For Masdar Institute of Science and Technology students Reem Al Junaibi and Maitha Al Kaabi, traveling half way across the globe to Antarctica has provided an opportunity to reflect on the future of our planet.With respective interests in renewable energy and water issues, the pair left their warm desert environs to spend 16 days touring the frozen frontier, where they hope to gain insight that will further their research in Abu Dhabi.
After a long plane ride and a stopover in Buenos Aires, they finally landed in Ushuaia – the world’s southernmost city in Argentina, and then Reem began to reflect on their combined experience through a series of short journal entries recently published in The National.
The day after they arrived in Ushuaia, Reem and Maitha climbed with the other expedition members to the top of Martial Glacier, where polar explorer Sir Robert Swan was waiting for them. In order to get there, everyone had to be tied together by rope and were required to walk at the same pace.
As with dominoes, if one person fell, everyone else was affected.
Particularly striking is the degree to which Reem finds metaphors in their experience, which she uses to make sense of the challenges that humanity faces.
“This activity is a kind of a metaphor for the real world,” Reem wrote. “We can look at sustainability as the top of the mountain and ourselves as different companies or nations. We all need to reach the top but we are tied together. The only way we could reach the top was by collaboration and looking out for each other.”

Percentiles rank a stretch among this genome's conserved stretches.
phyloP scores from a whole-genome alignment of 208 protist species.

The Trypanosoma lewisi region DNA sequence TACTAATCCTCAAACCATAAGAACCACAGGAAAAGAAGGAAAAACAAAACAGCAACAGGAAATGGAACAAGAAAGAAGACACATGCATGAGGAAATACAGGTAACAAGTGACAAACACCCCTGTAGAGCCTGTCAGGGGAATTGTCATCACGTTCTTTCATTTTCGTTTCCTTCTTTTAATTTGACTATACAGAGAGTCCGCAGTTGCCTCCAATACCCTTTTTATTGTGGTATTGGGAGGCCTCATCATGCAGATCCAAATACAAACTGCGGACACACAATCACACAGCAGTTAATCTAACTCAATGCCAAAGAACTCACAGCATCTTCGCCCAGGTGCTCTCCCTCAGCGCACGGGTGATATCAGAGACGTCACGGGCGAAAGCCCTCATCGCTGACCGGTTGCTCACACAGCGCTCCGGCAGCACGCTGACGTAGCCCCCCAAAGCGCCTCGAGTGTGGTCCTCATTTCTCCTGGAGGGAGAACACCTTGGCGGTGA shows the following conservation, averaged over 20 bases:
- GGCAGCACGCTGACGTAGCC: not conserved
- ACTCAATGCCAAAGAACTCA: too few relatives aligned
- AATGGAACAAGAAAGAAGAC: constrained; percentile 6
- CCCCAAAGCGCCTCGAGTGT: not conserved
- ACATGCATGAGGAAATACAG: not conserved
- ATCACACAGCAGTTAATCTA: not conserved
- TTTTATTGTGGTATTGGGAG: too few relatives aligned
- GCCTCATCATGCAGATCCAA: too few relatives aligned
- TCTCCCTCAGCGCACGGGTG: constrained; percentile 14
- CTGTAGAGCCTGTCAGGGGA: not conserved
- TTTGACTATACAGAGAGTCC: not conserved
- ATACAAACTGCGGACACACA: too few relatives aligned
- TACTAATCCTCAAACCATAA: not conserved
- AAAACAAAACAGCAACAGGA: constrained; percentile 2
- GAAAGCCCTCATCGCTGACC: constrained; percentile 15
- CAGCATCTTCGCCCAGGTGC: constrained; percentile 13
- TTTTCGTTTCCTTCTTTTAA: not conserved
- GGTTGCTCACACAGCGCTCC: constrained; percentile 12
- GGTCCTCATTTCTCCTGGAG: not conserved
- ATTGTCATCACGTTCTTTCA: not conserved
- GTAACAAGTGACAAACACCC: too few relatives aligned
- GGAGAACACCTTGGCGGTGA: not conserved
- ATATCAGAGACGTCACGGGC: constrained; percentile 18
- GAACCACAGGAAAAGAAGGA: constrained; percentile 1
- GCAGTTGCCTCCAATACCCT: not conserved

Martial Glacier dissolved
Reaching the end of the glacier trek was both exhilarating for the Emirati explorers and disheartening. While they were pleased with their physical accomplishments, seeing that the glacier has dissolved into no more than a giant pile of snow as a result of global was disappointing.
After completing their tour of the Antarctic’s gateway city, the time came for the pair to set sail on the Sea Spirit, which Reem says is more like a 5 star hotel. The initial trip through Drake’s Passage is notoriously difficult and the crew had to make do with finite quantities of food, water, and other essentials.
“We will pass the Drake Passage and it is hard to predict how the weather will be,” Reem’s entry in The National reads. “It is like travelling to the unknown. So we have to consume every luxury we have with utmost care. This is similar to what the world is facing. We have finite resources and we are all on a ship travelling to the unknown.”
The burden of privilege
No other place on earth encapsulates the drastic impact that climate change is having on the planet as deeply as Antarctica, so the privilege of being there must be accompanied by the burden so often associated with unsavory knowledge.
Only a handful of Emirati nationals have been given the opportunity to wrestle with this complicated gift, but then again, few are as equipped as Reem and Maitha to turn it into sustainable action.
The intrepid explorers are expected to return to Abu Dhabi on March 16th, 2012.
:: The National
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